just for men

Advice for men


male survivors

Rape is a men's issue for many reasons. One we don't often talk about is the fact that boys and men are sexually assaulted. We need to start recognizing the presence of male survivors and acknowledging their unique experience. The following questions and answers can help us all learn about male survivors so that we stop treating them as invisible and start helping them to heal:

This information has been adapted from Men Can Stop Rape.

Additional Online Resources


what men can do

You have the power, with other men, to put a stop to rape and other kinds of men's violence against women.

1. Check yourself. Examine your own attitudes and actions. Some of the ways you act or the things you believe, whether you know it or not, may actually support rape. Some examples of these are:

With women you see in public:

With women you know personally, whether casual or intimate:

2. Check your men friends: confront their attitudes and actions when they do any of the above.

3. Do the same thing about homophobia--attitudes or actions you or other men might have that are anti-gay. Recognize homophobia and speak out against heterosexism. Discrimination against lesbians, gays, bisexual and transgender people is actually one way we use to try to prove to each other that we're "real" men.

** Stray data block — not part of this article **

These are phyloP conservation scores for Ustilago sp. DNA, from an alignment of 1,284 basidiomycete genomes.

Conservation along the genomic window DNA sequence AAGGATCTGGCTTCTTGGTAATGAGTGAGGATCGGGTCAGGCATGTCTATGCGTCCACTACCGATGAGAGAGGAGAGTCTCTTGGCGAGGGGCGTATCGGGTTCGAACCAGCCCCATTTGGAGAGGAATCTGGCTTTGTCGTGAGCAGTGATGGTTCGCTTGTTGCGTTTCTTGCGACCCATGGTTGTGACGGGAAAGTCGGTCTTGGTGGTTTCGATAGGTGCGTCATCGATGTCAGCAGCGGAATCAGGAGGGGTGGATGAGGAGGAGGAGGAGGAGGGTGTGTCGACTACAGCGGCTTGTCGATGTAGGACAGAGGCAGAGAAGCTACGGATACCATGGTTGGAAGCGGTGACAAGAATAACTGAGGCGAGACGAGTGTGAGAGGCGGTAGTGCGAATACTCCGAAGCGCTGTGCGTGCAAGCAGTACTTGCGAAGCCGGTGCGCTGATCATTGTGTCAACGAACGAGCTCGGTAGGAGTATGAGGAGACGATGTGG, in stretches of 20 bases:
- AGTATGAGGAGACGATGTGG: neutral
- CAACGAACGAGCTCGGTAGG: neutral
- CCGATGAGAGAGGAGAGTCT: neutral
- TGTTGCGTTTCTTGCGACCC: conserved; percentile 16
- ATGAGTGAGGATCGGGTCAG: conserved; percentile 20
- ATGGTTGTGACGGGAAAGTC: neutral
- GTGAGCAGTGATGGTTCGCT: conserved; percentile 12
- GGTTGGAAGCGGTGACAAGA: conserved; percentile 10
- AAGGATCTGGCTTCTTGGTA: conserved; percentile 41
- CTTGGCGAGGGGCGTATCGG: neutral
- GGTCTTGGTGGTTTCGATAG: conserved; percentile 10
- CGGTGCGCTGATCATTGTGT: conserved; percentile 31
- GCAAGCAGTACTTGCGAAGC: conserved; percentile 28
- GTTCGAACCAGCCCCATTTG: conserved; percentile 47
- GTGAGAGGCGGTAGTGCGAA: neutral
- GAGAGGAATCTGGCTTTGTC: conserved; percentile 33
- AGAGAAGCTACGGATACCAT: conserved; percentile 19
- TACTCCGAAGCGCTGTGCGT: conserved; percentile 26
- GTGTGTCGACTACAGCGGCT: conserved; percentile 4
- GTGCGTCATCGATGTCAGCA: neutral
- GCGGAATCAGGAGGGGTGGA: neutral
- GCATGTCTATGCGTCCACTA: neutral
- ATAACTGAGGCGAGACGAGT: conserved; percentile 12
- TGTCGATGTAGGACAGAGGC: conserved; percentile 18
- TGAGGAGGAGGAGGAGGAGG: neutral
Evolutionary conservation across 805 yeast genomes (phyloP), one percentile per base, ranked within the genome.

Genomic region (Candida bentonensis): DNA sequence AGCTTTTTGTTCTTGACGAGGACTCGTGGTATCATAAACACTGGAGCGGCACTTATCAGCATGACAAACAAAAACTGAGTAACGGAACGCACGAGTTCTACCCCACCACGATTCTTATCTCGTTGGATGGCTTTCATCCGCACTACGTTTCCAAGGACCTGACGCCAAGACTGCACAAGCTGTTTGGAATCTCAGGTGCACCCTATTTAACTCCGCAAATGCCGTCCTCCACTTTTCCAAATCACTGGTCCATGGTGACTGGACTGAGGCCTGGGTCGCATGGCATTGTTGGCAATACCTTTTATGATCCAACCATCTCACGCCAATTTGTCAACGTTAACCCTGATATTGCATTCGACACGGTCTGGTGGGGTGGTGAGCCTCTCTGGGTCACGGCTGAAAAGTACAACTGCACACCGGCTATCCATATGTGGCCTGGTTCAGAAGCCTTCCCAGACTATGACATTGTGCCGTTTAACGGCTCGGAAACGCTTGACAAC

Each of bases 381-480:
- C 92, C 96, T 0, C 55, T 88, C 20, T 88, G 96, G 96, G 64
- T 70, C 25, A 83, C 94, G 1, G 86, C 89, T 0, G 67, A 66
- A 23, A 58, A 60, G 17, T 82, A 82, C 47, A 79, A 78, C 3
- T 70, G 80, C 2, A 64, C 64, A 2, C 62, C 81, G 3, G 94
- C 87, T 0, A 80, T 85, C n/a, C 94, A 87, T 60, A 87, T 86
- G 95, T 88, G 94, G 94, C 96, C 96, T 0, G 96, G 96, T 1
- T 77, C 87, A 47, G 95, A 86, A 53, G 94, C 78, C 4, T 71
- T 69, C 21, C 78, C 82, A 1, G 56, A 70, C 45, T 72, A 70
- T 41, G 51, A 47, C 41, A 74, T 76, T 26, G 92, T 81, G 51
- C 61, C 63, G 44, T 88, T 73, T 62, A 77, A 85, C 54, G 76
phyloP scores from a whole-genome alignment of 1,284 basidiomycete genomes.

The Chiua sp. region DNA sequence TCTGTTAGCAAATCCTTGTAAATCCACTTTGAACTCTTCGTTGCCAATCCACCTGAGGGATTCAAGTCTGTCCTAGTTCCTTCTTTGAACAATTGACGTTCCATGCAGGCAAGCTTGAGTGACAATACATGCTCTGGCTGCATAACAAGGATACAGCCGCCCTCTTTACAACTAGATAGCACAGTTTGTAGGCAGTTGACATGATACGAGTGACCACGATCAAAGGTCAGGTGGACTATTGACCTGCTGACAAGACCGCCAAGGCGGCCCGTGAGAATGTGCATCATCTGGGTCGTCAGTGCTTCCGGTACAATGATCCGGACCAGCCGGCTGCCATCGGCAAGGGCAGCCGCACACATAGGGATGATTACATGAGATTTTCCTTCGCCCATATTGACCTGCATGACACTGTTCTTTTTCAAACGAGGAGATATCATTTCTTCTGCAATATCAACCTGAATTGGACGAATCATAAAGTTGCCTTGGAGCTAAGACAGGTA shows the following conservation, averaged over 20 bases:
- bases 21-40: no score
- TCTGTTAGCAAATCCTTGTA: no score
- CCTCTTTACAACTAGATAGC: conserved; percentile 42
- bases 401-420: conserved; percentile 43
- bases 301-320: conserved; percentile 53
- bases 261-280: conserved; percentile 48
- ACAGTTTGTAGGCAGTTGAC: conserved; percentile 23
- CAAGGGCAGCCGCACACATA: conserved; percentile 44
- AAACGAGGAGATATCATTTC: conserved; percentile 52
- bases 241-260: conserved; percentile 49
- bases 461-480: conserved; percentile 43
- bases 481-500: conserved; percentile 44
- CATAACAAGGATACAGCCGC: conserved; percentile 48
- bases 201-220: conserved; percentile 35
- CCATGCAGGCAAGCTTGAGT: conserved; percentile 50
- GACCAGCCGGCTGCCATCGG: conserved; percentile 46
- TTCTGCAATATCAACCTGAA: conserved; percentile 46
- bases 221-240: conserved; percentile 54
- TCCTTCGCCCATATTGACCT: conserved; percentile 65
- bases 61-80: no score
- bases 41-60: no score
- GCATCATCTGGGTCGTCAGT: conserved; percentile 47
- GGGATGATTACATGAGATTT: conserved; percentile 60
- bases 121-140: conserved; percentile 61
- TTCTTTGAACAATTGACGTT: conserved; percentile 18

4. Learn about yourself.

Watch documentaries and read articles, essays, and books about masculinity, gender inequality, and the root causes of sexual violence. Educate yourself and others about the connections between larger social forces and the conflicts between individual men and women. Some resources are:



Some websites run by men taking a stand against sexism include:

5. Don't put your money into anything that, subtly or in the open, supports violence against women. That means boycotting magazines, videos, music, comics, websites, radio and television that portray women in a sexually degrading or violent manner. Notice that these portrayals actually also put down and delimit men's sexuality-or make it invisible. Tell your friends. And make noise about it: tell the people who produce these products to cut it out.

6. Support and fight for increased funding for battered women's shelters, rape crisis centers and campus resources for women-and women's sports.

7. Organize or join a group of men in school, at your workplace or among friends to work to end sexual assault and other forms of violence against women. A great place to organize is among existing men's groups, in athletics, fraternities and elsewhere. All over the country, from Wisconsin to Harvard to Berkeley, men students are stepping up and speaking out!

8. Volunteer in public schools, youth outreach and childcare centers and other organizations. These are places where, often, women are doing the work. They could use your help, and young people could use your presence.

9. Listen to women. No sexual assault survivor is ever at fault; no one wants or asks to be assaulted. Avoid blaming the victim.

10. Support women's leadership and gender equity. Come out and support No Woman Left Behind, Take Back the Night, and other student groups at ISU who are dedicated to ending the violence against women.